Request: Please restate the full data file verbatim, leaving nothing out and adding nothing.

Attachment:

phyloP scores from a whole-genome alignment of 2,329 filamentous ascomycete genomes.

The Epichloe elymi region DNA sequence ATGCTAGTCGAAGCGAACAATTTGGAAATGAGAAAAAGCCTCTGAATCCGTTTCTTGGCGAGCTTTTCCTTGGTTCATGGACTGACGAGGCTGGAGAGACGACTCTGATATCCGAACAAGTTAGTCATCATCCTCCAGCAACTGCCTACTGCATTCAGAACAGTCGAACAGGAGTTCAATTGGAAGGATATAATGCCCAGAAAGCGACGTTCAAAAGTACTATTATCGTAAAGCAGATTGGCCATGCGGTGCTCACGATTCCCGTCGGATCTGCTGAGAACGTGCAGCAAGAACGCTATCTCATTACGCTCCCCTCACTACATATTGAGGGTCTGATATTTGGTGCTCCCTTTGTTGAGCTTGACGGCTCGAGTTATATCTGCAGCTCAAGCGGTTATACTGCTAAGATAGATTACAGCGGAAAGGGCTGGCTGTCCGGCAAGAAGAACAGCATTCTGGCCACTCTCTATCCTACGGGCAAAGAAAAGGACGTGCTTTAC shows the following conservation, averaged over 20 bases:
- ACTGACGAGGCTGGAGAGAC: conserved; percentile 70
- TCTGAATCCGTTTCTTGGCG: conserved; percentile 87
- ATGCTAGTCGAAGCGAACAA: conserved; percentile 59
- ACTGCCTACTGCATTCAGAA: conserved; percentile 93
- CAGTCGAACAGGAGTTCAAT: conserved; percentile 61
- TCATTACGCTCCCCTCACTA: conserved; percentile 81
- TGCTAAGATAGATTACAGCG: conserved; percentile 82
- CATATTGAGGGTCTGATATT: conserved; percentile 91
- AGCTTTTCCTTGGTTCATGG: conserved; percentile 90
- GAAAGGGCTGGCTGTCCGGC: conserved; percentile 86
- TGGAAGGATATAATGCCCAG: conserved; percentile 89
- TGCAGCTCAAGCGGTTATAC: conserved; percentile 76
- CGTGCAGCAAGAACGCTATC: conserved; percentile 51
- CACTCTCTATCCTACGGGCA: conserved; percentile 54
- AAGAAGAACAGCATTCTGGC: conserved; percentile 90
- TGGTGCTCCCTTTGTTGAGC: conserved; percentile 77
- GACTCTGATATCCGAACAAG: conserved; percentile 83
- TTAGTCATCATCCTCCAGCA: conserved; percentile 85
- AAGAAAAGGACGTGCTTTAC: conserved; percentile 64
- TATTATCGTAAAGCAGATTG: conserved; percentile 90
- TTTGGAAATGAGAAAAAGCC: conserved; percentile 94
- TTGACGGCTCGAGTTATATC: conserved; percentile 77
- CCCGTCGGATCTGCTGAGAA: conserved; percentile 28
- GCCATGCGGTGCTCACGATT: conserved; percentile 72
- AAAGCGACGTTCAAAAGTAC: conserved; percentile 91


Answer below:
phyloP scores from a whole-genome alignment of 2,329 filamentous ascomycete genomes.

The Epichloe elymi region DNA sequence ATGCTAGTCGAAGCGAACAATTTGGAAATGAGAAAAAGCCTCTGAATCCGTTTCTTGGCGAGCTTTTCCTTGGTTCATGGACTGACGAGGCTGGAGAGACGACTCTGATATCCGAACAAGTTAGTCATCATCCTCCAGCAACTGCCTACTGCATTCAGAACAGTCGAACAGGAGTTCAATTGGAAGGATATAATGCCCAGAAAGCGACGTTCAAAAGTACTATTATCGTAAAGCAGATTGGCCATGCGGTGCTCACGATTCCCGTCGGATCTGCTGAGAACGTGCAGCAAGAACGCTATCTCATTACGCTCCCCTCACTACATATTGAGGGTCTGATATTTGGTGCTCCCTTTGTTGAGCTTGACGGCTCGAGTTATATCTGCAGCTCAAGCGGTTATACTGCTAAGATAGATTACAGCGGAAAGGGCTGGCTGTCCGGCAAGAAGAACAGCATTCTGGCCACTCTCTATCCTACGGGCAAAGAAAAGGACGTGCTTTAC shows the following conservation, averaged over 20 bases:
- ACTGACGAGGCTGGAGAGAC: conserved; percentile 70
- TCTGAATCCGTTTCTTGGCG: conserved; percentile 87
- ATGCTAGTCGAAGCGAACAA: conserved; percentile 59
- ACTGCCTACTGCATTCAGAA: conserved; percentile 93
- CAGTCGAACAGGAGTTCAAT: conserved; percentile 61
- TCATTACGCTCCCCTCACTA: conserved; percentile 81
- TGCTAAGATAGATTACAGCG: conserved; percentile 82
- CATATTGAGGGTCTGATATT: conserved; percentile 91
- AGCTTTTCCTTGGTTCATGG: conserved; percentile 90
- GAAAGGGCTGGCTGTCCGGC: conserved; percentile 86
- TGGAAGGATATAATGCCCAG: conserved; percentile 89
- TGCAGCTCAAGCGGTTATAC: conserved; percentile 76
- CGTGCAGCAAGAACGCTATC: conserved; percentile 51
- CACTCTCTATCCTACGGGCA: conserved; percentile 54
- AAGAAGAACAGCATTCTGGC: conserved; percentile 90
- TGGTGCTCCCTTTGTTGAGC: conserved; percentile 77
- GACTCTGATATCCGAACAAG: conserved; percentile 83
- TTAGTCATCATCCTCCAGCA: conserved; percentile 85
- AAGAAAAGGACGTGCTTTAC: conserved; percentile 64
- TATTATCGTAAAGCAGATTG: conserved; percentile 90
- TTTGGAAATGAGAAAAAGCC: conserved; percentile 94
- TTGACGGCTCGAGTTATATC: conserved; percentile 77
- CCCGTCGGATCTGCTGAGAA: conserved; percentile 28
- GCCATGCGGTGCTCACGATT: conserved; percentile 72
- AAAGCGACGTTCAAAAGTAC: conserved; percentile 91